Athletics: Jones hampered by cup's decline

Max Jones, the UK Athletics Performance Director, looked preoccupied in the wake of the British men's unsuccessful defence of the European Cup over the weekend.

It was not the result that troubled him after two days of competition in the scorching heat of Florence. He had, after all, forecast that the men would finish in the third place they eventually secured after leading by one point overnight, and the women too had performed respectably to finish well clear of the two relegation places.

No. Jones's problem concerned the likely location for next year's competition - Bydgoszcz, in Poland, a three-hour coach drive from Warsaw. "If I can't get athletes to come to a place like this," he said, "what chance have I got there in Olympic year?"

With five of the six individual winners from the men's 2002 victory absent this time round, it would have taken something extraordinary for Britain to retain their trophy and that - pace wins from Chris Rawlinson, Mark Lewis-Francis and the 400m relay team - didn't occur.

The reasons why Dwain Chambers, Jonathan Edwards, Steve Backley, Daniel Caines and Colin Jackson were not present in the newly constructed Luigi Ridolfi stadium were various, but there seems little doubt that, had it been the World Championships taking place this weekend, all except Jackson - who had the feasible excuse that he has retired - would have been able to turn out.

Part of the problem here is that the European Cup is an event which would benefit from returning to the old biennial format that was turned into an annual one in 1993. Jones makes little secret of the fact that it is possible to have too much of what is, in terms of the experience it provides, a good thing.

Norwich Union have done their best to add extra reasons for British athletes to answer the call to competition by offering all winners and three other outstanding performers £3,000 bonuses. But that is not sufficient money to cause front-rank athletes to alter their racing plans.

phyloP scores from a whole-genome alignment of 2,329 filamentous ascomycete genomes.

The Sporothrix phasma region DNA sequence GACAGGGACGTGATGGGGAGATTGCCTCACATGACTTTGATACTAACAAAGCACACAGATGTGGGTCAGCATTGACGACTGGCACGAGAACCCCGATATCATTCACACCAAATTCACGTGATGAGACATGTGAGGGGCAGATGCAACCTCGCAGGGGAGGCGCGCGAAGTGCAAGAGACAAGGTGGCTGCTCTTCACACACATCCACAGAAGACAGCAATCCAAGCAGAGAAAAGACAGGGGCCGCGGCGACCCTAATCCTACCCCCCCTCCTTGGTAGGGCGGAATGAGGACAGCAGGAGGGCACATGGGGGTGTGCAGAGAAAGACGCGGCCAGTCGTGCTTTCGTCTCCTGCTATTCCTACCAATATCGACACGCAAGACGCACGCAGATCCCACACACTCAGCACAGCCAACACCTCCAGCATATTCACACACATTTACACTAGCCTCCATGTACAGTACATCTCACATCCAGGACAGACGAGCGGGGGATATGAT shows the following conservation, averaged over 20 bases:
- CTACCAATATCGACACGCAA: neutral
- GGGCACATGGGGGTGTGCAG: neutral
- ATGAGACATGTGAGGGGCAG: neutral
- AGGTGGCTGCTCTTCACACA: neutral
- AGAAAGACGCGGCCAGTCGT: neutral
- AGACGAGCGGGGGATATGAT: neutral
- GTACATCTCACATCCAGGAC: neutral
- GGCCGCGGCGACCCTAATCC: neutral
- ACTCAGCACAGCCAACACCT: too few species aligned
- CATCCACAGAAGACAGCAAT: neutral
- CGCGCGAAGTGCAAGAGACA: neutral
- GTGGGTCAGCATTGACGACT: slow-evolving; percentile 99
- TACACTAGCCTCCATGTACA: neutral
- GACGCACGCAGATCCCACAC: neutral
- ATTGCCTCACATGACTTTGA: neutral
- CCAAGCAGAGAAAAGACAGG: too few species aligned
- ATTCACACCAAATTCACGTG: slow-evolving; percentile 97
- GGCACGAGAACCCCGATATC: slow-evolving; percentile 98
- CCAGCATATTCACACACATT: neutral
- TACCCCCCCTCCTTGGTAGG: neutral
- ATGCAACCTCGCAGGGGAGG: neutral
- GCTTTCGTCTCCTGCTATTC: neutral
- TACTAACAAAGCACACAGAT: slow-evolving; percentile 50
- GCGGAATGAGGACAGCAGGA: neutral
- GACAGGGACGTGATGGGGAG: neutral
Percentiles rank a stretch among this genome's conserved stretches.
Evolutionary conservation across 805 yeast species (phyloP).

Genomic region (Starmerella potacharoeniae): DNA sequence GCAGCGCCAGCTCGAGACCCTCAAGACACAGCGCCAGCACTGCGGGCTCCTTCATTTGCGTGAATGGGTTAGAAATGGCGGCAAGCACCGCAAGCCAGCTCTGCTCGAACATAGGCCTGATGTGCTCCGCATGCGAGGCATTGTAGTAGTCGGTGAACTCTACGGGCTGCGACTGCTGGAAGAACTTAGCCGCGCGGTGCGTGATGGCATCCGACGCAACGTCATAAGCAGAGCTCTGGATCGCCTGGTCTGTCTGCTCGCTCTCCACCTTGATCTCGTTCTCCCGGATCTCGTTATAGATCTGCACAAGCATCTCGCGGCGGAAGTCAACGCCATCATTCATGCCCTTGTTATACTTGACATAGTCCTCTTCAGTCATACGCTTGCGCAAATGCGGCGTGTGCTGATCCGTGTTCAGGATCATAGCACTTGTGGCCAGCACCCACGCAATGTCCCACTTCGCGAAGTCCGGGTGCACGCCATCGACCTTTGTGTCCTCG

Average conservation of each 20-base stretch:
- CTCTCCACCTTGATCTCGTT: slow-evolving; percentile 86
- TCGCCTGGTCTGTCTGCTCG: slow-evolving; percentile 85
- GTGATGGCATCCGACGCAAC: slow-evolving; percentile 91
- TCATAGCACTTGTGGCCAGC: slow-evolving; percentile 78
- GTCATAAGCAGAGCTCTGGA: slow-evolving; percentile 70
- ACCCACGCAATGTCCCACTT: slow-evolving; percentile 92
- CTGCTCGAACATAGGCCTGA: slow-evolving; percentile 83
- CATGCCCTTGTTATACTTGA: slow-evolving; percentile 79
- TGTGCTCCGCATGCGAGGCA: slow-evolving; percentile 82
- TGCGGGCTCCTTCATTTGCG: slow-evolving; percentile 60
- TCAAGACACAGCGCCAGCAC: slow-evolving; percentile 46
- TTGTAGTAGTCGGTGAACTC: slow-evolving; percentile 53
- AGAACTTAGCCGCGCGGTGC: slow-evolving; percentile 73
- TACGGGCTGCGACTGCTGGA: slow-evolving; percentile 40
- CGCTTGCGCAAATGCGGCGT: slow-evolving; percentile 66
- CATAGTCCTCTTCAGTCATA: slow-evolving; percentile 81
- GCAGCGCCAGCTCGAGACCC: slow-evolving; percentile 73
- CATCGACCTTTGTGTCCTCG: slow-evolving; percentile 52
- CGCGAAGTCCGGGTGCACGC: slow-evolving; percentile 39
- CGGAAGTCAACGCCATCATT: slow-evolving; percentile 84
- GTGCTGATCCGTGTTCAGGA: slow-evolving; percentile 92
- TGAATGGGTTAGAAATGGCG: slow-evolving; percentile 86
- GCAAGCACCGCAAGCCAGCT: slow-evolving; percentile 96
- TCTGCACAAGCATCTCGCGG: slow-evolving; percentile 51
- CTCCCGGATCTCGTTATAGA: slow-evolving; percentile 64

UK Athletics has recently considered the option of offering athletes contracts which stipulate they compete at certain events, such as the European Cup. But the idea does not appear to have found favour either with Jones, or the UKA's chief executive, Dave Moorcroft.

Ultimately, Jones maintains, athletics is an individual sport, and individuals must be allowed to determine their best routes to peak fitness on key occasions.

The glow brought about by a European Cup victory, something Britain's men have achieved four times in the past seven years, lasts, in Jones's estimation, no longer than a fortnight.The achievements by which this season will be judged appertain to the forthcoming World Championships.

It may be that the perceptions about the European Cup will have to alter as it becomes, increasingly, a competition which either enables non-box office athletes to gain international experience or proves a convenient testing ground for more established performers requiring confirmation of form or fitness. In that respect, this year's event proved hugely beneficial for the likes of 110m hurdler Andy Turner, who finished fifth in his international debut, and Joice Maduaka, who competed well in both 100 and 200 metres.

It also provided an essential point of measurement for athletes such as Katharine Merry, making her return to international action after two years of injuries, and Iwan Thomas, who has seen four years undermined by injury but now appears on the brink of reclaiming some of his old 400m territory.

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